As with anything in life, automation usually means less room for error, and improvements in, well, everything. And when it comes to developing a project — having to build, test, and ensure that everyone else is properly doing so can be a chore when it’s manually done. Continuous integration, however, implies one thing. It implies that all these chores are automatically done by a back-end framework, usually hooked up to the git repository you are working on.
There are plenty of tools to choose from. A quick ‘CI tools’ google search will give you a plethora of options to chose from, but this post is going to focus on a specific heavy-hitter that has recently entered the CI sphere: Azure Pipelines.documentation
First things first, all you need to do is click that wonderful blue link at the top of the page that states ‘Start free with Pipelines’. Now the catch here is you need to have an Azure DevOps account. Which as of now, does not require a credit card. But I can only imagine that one day this changes.
The reason I say this, is in order to use Pipelines, Microsoft incidentally sets you up with a whole set of tools alongside it. Tools like ‘Test Planning’, that can be used to help manage the testing phases. You can even create Repos, and export everything from github (which ironically is still a Microsoft project) over to the DevOps toolchain. In my humble opinion, the whole thing seems quite contrived. All I want is the CI, because that’s what I was initially interested in when I clicked their link ‘Start free with Pipelines‘, but Microsoft just gives me the whole kit and caboodle. Why?
Anyways, it’s time to hook up your own github repo to a pipeline, you need to create a project on this site — at least I had to. And their super simple website acts as a GUI for this. Just click on Pipelines -> New. As of right now, you either have to have a Github Repo, or an Azure Repo to do this. All other platforms are disregarded. Personally, I don’t see the point moving over my github repo, so I connected my account with the site in a single click, (Microsoft uses OAuth to do this) and then selected the reposority I wish to add a pipeline to.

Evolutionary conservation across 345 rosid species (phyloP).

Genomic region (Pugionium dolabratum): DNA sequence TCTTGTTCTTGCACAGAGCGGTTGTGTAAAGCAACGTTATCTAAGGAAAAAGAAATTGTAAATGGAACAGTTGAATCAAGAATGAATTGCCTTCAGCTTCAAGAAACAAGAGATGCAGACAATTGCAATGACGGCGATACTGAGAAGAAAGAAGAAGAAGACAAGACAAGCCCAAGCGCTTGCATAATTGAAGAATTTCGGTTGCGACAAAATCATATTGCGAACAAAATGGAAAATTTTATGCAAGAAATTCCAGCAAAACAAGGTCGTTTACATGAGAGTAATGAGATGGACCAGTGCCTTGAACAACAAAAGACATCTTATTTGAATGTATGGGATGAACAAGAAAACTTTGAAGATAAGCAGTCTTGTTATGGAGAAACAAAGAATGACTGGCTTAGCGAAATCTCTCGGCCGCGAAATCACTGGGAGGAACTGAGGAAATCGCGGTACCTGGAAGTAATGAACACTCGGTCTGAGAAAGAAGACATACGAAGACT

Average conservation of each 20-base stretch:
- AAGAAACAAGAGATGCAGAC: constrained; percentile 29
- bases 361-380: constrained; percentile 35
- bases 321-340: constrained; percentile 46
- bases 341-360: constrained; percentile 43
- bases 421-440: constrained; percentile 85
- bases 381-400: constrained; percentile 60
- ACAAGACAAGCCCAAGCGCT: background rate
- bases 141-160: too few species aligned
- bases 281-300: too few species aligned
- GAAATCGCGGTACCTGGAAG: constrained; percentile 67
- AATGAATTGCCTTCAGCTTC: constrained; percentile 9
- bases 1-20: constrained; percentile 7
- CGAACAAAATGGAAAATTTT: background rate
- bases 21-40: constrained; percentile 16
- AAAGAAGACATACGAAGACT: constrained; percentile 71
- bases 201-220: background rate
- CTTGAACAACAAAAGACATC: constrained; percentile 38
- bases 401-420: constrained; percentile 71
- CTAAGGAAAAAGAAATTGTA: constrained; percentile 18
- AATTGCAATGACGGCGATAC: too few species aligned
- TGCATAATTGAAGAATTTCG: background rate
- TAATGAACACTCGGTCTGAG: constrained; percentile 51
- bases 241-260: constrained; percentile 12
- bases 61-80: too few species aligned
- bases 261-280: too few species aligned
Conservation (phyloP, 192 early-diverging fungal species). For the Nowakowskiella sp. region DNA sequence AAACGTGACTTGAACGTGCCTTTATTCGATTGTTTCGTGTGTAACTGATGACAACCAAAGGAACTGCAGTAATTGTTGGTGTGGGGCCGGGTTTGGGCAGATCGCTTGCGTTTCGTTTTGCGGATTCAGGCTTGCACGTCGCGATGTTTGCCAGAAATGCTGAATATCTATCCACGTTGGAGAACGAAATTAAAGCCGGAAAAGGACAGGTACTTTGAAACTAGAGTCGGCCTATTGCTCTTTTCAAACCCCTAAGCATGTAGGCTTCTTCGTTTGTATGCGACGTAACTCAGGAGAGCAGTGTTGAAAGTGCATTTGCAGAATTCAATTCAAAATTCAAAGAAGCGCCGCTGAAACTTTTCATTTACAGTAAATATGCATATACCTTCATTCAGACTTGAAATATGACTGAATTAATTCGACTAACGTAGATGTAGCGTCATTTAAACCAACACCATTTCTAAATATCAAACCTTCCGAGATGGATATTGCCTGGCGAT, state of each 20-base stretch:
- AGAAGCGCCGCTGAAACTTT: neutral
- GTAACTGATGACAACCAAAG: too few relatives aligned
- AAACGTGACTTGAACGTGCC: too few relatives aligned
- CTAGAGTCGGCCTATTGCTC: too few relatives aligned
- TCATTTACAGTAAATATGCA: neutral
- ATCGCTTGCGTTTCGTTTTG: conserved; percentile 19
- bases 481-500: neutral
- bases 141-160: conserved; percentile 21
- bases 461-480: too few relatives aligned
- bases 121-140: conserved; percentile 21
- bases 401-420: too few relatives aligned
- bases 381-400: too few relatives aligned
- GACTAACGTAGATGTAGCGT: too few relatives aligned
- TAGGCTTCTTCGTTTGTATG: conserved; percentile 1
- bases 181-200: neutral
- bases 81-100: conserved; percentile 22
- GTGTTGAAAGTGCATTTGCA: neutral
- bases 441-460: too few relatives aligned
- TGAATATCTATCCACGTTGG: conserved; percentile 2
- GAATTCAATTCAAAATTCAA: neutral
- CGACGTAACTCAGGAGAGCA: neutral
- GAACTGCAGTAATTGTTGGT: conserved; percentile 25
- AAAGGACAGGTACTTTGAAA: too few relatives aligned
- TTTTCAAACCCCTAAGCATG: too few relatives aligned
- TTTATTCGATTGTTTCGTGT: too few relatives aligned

As with other products, YAML files (YAML Ain’t Markup Language) are used to connect your instructions to Microsoft’s back-end tool. The cool thing here is, Microsoft will offer a boilerplate file for you to use, and commit it straight away to the repo. And it’s a simple as that to get it started. They don’t want it to take that long, and they did a great job. Because all in all the process takes under 10 minutes.
Here’s where things get somewhat interesting. For our project, we needed to have a specific API key available when deploying the code. This is because a Visual Studio Code Extension must exist on the Azure Marketplace for other people to use it. Developing one requires that an authorized user ‘push’ the code up. This user of course, can be the Pipeline. Unlike other tools, such as TravisCI, I found adding variables into a pipeline a little troublesome. You need to go into the ‘Library’ section of the GUI. Library of what? This was a little non-intuitive for me. Then, if you want to store just a single variable you need to create group for it to exist in. This is neat in some respects, because you can include certain variables for some deployments, and omit them in others with the ‘flick of a group’ switch. However, I just want to add one darn thing.
When you gather the API key from wherever it is you get yours from, you can quickly copy and paste it into this group (which you of course have named to a proper standard). You can name the variable in this GUI as well, and call it in the YAML script using $(variable) syntax. SO long as you include the group it belongs in the script as well.
- group: the group name
A little odd, but it gets the job done.
This is the extent to which I’ve dabbled in Azure Pipelines, but according to documentation it seems to be quite robust: Pipelines has easy access to server variables, run jobs simultaneously — in different environments, build from only certain branches, and run bash scripts in Windows, Mac, or Linux environments. Pipelines are certainly a strong contestant in the world of CI. If you are already involved in the Microsoft DevOps ecosystem, it’s almost a no brain-er do to the ease of integration.